President Recep Tayyip Erdoğan gave Prime Minister Ahmet Davutoğlu the mandate Thursday to forge a government, starting a countdown that could lead to a re-run considering the failed compromise up to now over an alliance. Amid a pessimistic climate, Davutoğlu set his schedule and will pay his first official visit to the chairman of Republican People's Party (CHP), Kemal Kılıçdaroğlu, on Monday to see whether he can team with the long-standing opposition. Davutoğlu is scheduled to meet with the Nationalist Movement Party (MHP), which has so far openly expressed that it wants to remain as the main opposition, and will head to the pro-Kurdish Peoples' Democratic Party (HDP) on Wednesday to talk over a partnership, which Davutoğlu had said was a remote possibility.
The 45-day countdown began after Erdoğan gave Davutoğlu the mandate to form a government, which requires him to negotiate with other parties. Davutoğlu, who has been largely enthusiastic over a coalition, has said that although he will not exclude any party from negotiations, he will hone in on the CHP and MHP during the talks. He said if the talks failed to reach a conclusion in the first round, he will come to them again and push his luck for a partnership. If deal id hammered out, then early elections will be inevitable.
The unofficial talks that were carried out behind closed doors with parties have not alleviated the uncertainty that emerged when the June 7 elections resulted in a hung Parliament, with great public anticipation for official talks that will sooner or later determine the future of Turkish politics. The CHP so far has kept the door ajar for a coalition while the MHP has pushed the process into a deadlock with its firm stance against siding with any party. The CHP, which appears to be comparatively more eager to be part of a coalition, has recently heightened the chances of an alliance, especially after some officials revealed their intention to concede some of the 14 principles the CHP put forth as stipulations if they are objected to. However, Kılıçdaroğlu said late on Thursday that his party will not make concessions to their core principles.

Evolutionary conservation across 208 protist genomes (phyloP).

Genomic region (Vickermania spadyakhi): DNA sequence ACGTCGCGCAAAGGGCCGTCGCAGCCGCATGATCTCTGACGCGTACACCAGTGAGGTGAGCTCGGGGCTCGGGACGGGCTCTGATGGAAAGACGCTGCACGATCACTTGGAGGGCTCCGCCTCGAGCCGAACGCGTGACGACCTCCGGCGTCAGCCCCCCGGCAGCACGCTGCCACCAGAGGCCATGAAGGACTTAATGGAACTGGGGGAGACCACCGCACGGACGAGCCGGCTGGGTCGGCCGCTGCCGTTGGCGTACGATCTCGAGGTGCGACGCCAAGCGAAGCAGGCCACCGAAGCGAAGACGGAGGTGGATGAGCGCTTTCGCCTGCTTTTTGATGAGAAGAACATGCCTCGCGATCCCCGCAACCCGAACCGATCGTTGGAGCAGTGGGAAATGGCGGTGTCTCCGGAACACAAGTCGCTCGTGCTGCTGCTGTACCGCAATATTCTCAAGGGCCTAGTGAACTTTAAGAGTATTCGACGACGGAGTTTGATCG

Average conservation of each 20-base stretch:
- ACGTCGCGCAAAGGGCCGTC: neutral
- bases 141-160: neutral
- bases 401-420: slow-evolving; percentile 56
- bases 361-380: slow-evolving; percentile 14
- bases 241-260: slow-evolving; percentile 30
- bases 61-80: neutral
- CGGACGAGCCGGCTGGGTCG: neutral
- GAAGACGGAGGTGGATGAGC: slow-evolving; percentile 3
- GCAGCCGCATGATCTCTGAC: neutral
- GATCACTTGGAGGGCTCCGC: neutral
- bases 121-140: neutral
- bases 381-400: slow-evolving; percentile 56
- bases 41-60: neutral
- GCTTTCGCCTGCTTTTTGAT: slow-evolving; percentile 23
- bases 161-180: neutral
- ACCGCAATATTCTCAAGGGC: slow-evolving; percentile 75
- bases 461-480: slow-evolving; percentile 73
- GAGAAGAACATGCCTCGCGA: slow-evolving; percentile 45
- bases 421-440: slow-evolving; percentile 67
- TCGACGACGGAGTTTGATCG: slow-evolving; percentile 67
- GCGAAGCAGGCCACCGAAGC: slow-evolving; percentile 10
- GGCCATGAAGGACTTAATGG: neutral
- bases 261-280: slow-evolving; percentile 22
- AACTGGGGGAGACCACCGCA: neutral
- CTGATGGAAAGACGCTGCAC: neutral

Although analysts have considered a coalition between the AK Party and MHP as the most viable due to a broad overlap of ideologies, the AK Party is initially coming to the CHP for talks, which might indicate that the AK Party is more willing to team up with the CHP. Kılıçdaroğlu, speaking to a Turkish daily on June 26, said it mattered which party Davutoğlu heads to first as an indicator of which party the AK Party attaches most importance to.
Before leaving for Bosnia-Herzegovina, Davutoğlu said: "We will weigh in on the CHP and MHP, [although] in the first tour we will meet with the three parties. We commenced contact and I will meet with the CHP on Monday, the MHP on Tuesday and the HDP on Wednesday,"
He said the negotiations will be held with utter transparency and that they are standing at the AK Party same distance from all parties. He added that after he conferred with party members, the "most suitable scenario appeared to be a coalition with the MHP or CHP."
"On this basis we will carry out talks with every party. The determinant will be the will of the other side. We will go into the ins and outs," Davutoğlu further said.
Kılıçdaroğlu, meanwhile, predicted on Friday that the first round will be inconclusive. Time is yet to show whether the parties will reach a consensus on their rigid differences, but all parties have been keeping in mind the option of early elections and acting discreetly not to lose votes if negotiations are unsuccessful. The CHP sticking to its 14 principles, nationalist MHP's resistance to side with the HDP, and the HDP's emphasis on continuing to pursue the reconciliation process, which assisted the party to pass the hurdle of the 10 percent election threshold and enter Parliament, all signify the attentive approach of parties not to lose support from their respective bases. The opposition fragmented following the Parliament speaker election in which AK Party candidate İsmet Yılmaz won against CHP candidate Deniz Baykal when they could not support a joint candidate against the AK Party. So as not to take the blame for a deadlock in forming a government the parties have recently struck a milder tone on a coalition, but the MHP still wants to remain out of the process, according to party Chairman Devlet Bahçeli's remarks on Thursday.
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